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   This is the third CD released by this band, which includes Chris Coole on banjo, Max Heineman on bass, and John Showman on fiddle. Their promo material states: “The space created by the lack of guitar, the presence of three strong vocalists, and their adventurous music spirit instantly define the LAS sound.” This recording contains nine originals among fourteen tracks. The ones they didn’t write include Emory Bailey’s “Solly’s Little Favorite,” John Hurt’s “Let The Mermaids Flirt With Me,” “The Wayward Wind,” sung by Patsy Cline, “Never Again” by Darrin Hacquard, and “Catlettsburg” from Ed Haley and John Hartford.

The CD opens with a strongly rhythmic and brief rendition of “Solly’s Little Favorite.” “O’Grady Road” written and sung by Heineman is a lament about the loss of his childhood home. “At My Kitchen Table” by Coole is a song about songwriting success and failure. Showman arranged the Hurt tune in an old-time style. Coole’s “American Refugee” is a sort of slow air inspired by the crash of the Canadian immigration website when it was deluged by inquiries. It medleys into Showman’s “Winnebago Man” which is a superfast romp of a tune. “Pretty Boy Floyd” was written by Showman based on stories told by John Steinbeck and Woody Guthrie.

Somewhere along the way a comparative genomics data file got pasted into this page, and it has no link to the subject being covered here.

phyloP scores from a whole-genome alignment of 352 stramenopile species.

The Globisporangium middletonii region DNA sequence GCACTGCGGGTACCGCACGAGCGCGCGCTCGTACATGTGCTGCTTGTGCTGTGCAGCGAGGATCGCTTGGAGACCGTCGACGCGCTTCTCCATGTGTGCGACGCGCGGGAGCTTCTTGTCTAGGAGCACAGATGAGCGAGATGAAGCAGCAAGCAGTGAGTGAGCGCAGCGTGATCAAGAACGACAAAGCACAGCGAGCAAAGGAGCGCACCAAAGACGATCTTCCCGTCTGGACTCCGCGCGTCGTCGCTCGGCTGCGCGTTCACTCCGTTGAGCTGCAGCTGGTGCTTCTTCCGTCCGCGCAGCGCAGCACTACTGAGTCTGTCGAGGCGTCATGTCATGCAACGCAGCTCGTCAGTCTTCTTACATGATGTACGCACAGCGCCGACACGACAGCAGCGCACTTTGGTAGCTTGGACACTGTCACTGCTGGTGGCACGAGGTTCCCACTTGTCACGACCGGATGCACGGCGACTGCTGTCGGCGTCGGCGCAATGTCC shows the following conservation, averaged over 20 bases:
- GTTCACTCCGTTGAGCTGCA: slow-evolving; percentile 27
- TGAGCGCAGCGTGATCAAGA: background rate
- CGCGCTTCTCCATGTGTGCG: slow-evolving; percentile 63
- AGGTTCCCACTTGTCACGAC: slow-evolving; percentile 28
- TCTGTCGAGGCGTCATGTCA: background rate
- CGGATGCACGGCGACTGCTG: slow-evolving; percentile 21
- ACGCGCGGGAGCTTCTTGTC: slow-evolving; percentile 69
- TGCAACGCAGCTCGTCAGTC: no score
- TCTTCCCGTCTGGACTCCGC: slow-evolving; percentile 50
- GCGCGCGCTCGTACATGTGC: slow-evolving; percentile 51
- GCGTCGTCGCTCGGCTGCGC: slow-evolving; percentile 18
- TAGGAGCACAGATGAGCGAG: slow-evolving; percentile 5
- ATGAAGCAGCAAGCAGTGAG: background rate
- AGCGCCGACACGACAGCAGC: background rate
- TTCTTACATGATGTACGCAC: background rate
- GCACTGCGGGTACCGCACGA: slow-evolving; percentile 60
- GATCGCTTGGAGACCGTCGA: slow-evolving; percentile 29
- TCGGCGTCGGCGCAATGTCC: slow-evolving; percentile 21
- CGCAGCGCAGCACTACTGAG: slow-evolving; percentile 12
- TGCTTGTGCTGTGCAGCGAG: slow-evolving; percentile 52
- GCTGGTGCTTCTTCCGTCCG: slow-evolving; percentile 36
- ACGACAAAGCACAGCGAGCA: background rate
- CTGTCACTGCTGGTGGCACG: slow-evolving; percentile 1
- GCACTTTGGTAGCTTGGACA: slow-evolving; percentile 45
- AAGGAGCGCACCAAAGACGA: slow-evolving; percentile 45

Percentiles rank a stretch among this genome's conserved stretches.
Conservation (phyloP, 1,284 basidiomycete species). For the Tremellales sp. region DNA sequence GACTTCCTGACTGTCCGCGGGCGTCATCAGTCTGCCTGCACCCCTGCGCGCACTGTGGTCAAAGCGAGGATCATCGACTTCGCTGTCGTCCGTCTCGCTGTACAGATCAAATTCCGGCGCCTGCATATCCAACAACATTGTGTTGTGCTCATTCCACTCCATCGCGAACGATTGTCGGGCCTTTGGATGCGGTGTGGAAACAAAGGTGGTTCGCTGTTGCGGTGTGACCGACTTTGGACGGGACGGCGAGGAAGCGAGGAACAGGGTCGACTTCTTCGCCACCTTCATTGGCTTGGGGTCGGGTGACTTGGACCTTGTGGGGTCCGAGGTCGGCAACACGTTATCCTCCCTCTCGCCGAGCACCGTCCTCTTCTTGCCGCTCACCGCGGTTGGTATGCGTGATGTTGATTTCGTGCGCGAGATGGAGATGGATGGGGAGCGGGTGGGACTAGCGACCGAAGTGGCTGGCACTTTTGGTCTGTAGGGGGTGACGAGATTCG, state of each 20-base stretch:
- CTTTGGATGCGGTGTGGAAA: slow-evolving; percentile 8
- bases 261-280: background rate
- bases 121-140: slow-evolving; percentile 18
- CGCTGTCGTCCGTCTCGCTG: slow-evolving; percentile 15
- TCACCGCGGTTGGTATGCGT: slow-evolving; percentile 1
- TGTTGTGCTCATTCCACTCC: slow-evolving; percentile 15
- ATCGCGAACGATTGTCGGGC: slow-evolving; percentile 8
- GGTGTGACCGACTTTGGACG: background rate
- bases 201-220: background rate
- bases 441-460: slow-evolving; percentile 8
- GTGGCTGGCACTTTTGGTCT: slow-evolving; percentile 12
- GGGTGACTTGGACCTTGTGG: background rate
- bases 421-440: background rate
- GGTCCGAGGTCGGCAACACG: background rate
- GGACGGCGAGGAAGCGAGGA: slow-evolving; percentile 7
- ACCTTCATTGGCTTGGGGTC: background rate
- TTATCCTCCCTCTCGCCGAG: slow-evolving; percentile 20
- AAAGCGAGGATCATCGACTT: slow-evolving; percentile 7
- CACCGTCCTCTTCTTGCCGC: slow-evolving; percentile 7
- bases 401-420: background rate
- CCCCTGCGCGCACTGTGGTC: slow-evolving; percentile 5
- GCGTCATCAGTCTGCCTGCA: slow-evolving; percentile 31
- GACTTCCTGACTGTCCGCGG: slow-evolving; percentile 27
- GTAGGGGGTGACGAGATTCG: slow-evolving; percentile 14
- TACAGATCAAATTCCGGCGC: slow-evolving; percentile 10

The trio is certainly roaming wild and free on this recording. They follow their ideas wherever they go with creative juices lubricating the journey. Coole contributes both the rollicking “Joe Puckett And His Loving Mother” about an outlaw cowboy who should have listened to his mother, and “Life’s Treasures,” a reflection on death. “Civil Wars” by Heineman sounds like a Civil War song, but it’s about family strife. Showman’s version of “The Wayward Wind” uses the original song only as a starting point. His “Sweetberry Wine” is a languid lament inspired by the feel of Ernie Carpenter’s “Elk River Blues.” “Never Again” is a contemporary song given the Lonesome Ace treatment by Chris Coole. Showman blends John Hartford with Ed Haley for the closing version of “Catlettsburg.”

The Lonesome Ace Stringband is pushing hard at the edges of the envelope, but what matters is that they are making great and entertaining music. Give them a listen. (

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